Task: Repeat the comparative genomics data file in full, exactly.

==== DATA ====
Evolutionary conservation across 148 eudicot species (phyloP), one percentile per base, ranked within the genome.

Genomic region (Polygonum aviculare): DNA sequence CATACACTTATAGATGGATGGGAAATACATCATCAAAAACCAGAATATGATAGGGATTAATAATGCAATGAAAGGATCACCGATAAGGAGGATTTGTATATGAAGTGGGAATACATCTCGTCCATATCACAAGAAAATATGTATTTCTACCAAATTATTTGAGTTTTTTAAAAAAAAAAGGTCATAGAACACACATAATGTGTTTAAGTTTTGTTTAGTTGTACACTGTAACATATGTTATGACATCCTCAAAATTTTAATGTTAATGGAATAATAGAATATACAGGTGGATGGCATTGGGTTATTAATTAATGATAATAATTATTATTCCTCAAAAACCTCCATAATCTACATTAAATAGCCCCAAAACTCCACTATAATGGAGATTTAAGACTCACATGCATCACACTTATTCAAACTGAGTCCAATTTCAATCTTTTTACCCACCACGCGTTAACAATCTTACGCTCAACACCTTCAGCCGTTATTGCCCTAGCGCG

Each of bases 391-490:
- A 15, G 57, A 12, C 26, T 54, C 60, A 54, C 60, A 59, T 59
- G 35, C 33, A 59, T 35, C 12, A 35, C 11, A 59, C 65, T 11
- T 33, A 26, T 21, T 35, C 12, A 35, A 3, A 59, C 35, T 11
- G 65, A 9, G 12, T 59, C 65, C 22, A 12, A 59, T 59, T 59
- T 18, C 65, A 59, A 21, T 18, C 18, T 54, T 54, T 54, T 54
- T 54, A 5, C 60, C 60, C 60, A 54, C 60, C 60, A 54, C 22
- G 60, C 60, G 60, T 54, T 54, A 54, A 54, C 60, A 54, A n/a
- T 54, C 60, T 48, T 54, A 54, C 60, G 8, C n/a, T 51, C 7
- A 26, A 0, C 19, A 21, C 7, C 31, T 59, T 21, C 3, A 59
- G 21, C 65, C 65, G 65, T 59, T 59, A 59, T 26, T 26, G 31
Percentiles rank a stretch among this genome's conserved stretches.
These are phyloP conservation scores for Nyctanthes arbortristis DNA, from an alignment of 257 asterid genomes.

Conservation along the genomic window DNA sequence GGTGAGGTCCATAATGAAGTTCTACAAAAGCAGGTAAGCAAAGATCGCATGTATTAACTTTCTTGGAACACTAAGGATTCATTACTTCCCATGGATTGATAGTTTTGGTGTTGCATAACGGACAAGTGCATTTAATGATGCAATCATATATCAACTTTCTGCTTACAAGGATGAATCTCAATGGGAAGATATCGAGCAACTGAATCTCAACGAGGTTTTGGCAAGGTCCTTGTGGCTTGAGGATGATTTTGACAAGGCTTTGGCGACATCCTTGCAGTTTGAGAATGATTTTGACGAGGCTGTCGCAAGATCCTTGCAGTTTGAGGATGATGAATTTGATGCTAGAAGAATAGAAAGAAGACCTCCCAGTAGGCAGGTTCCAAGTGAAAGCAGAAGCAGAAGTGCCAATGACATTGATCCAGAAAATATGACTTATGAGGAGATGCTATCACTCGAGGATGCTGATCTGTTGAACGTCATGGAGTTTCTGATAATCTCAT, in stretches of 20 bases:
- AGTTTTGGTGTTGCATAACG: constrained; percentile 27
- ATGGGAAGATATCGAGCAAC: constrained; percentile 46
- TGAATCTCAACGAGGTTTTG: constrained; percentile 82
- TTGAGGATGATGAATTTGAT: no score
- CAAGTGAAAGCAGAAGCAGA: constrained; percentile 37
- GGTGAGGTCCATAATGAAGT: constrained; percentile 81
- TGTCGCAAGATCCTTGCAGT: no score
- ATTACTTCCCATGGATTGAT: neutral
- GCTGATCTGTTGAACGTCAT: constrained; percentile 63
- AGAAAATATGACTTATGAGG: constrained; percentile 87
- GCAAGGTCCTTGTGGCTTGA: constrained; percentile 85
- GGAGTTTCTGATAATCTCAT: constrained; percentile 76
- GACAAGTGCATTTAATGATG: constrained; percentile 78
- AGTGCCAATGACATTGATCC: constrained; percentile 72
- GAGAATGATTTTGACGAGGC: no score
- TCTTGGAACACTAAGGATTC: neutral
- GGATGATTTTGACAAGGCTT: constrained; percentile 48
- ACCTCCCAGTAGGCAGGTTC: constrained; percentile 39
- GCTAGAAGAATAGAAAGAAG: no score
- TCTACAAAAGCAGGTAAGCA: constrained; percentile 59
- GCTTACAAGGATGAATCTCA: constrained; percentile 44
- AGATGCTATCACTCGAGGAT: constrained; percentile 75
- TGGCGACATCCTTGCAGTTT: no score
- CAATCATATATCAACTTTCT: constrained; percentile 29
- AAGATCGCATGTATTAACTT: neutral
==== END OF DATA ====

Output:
Evolutionary conservation across 148 eudicot species (phyloP), one percentile per base, ranked within the genome.

Genomic region (Polygonum aviculare): DNA sequence CATACACTTATAGATGGATGGGAAATACATCATCAAAAACCAGAATATGATAGGGATTAATAATGCAATGAAAGGATCACCGATAAGGAGGATTTGTATATGAAGTGGGAATACATCTCGTCCATATCACAAGAAAATATGTATTTCTACCAAATTATTTGAGTTTTTTAAAAAAAAAAGGTCATAGAACACACATAATGTGTTTAAGTTTTGTTTAGTTGTACACTGTAACATATGTTATGACATCCTCAAAATTTTAATGTTAATGGAATAATAGAATATACAGGTGGATGGCATTGGGTTATTAATTAATGATAATAATTATTATTCCTCAAAAACCTCCATAATCTACATTAAATAGCCCCAAAACTCCACTATAATGGAGATTTAAGACTCACATGCATCACACTTATTCAAACTGAGTCCAATTTCAATCTTTTTACCCACCACGCGTTAACAATCTTACGCTCAACACCTTCAGCCGTTATTGCCCTAGCGCG

Each of bases 391-490:
- A 15, G 57, A 12, C 26, T 54, C 60, A 54, C 60, A 59, T 59
- G 35, C 33, A 59, T 35, C 12, A 35, C 11, A 59, C 65, T 11
- T 33, A 26, T 21, T 35, C 12, A 35, A 3, A 59, C 35, T 11
- G 65, A 9, G 12, T 59, C 65, C 22, A 12, A 59, T 59, T 59
- T 18, C 65, A 59, A 21, T 18, C 18, T 54, T 54, T 54, T 54
- T 54, A 5, C 60, C 60, C 60, A 54, C 60, C 60, A 54, C 22
- G 60, C 60, G 60, T 54, T 54, A 54, A 54, C 60, A 54, A n/a
- T 54, C 60, T 48, T 54, A 54, C 60, G 8, C n/a, T 51, C 7
- A 26, A 0, C 19, A 21, C 7, C 31, T 59, T 21, C 3, A 59
- G 21, C 65, C 65, G 65, T 59, T 59, A 59, T 26, T 26, G 31
Percentiles rank a stretch among this genome's conserved stretches.
These are phyloP conservation scores for Nyctanthes arbortristis DNA, from an alignment of 257 asterid genomes.

Conservation along the genomic window DNA sequence GGTGAGGTCCATAATGAAGTTCTACAAAAGCAGGTAAGCAAAGATCGCATGTATTAACTTTCTTGGAACACTAAGGATTCATTACTTCCCATGGATTGATAGTTTTGGTGTTGCATAACGGACAAGTGCATTTAATGATGCAATCATATATCAACTTTCTGCTTACAAGGATGAATCTCAATGGGAAGATATCGAGCAACTGAATCTCAACGAGGTTTTGGCAAGGTCCTTGTGGCTTGAGGATGATTTTGACAAGGCTTTGGCGACATCCTTGCAGTTTGAGAATGATTTTGACGAGGCTGTCGCAAGATCCTTGCAGTTTGAGGATGATGAATTTGATGCTAGAAGAATAGAAAGAAGACCTCCCAGTAGGCAGGTTCCAAGTGAAAGCAGAAGCAGAAGTGCCAATGACATTGATCCAGAAAATATGACTTATGAGGAGATGCTATCACTCGAGGATGCTGATCTGTTGAACGTCATGGAGTTTCTGATAATCTCAT, in stretches of 20 bases:
- AGTTTTGGTGTTGCATAACG: constrained; percentile 27
- ATGGGAAGATATCGAGCAAC: constrained; percentile 46
- TGAATCTCAACGAGGTTTTG: constrained; percentile 82
- TTGAGGATGATGAATTTGAT: no score
- CAAGTGAAAGCAGAAGCAGA: constrained; percentile 37
- GGTGAGGTCCATAATGAAGT: constrained; percentile 81
- TGTCGCAAGATCCTTGCAGT: no score
- ATTACTTCCCATGGATTGAT: neutral
- GCTGATCTGTTGAACGTCAT: constrained; percentile 63
- AGAAAATATGACTTATGAGG: constrained; percentile 87
- GCAAGGTCCTTGTGGCTTGA: constrained; percentile 85
- GGAGTTTCTGATAATCTCAT: constrained; percentile 76
- GACAAGTGCATTTAATGATG: constrained; percentile 78
- AGTGCCAATGACATTGATCC: constrained; percentile 72
- GAGAATGATTTTGACGAGGC: no score
- TCTTGGAACACTAAGGATTC: neutral
- GGATGATTTTGACAAGGCTT: constrained; percentile 48
- ACCTCCCAGTAGGCAGGTTC: constrained; percentile 39
- GCTAGAAGAATAGAAAGAAG: no score
- TCTACAAAAGCAGGTAAGCA: constrained; percentile 59
- GCTTACAAGGATGAATCTCA: constrained; percentile 44
- AGATGCTATCACTCGAGGAT: constrained; percentile 75
- TGGCGACATCCTTGCAGTTT: no score
- CAATCATATATCAACTTTCT: constrained; percentile 29
- AAGATCGCATGTATTAACTT: neutral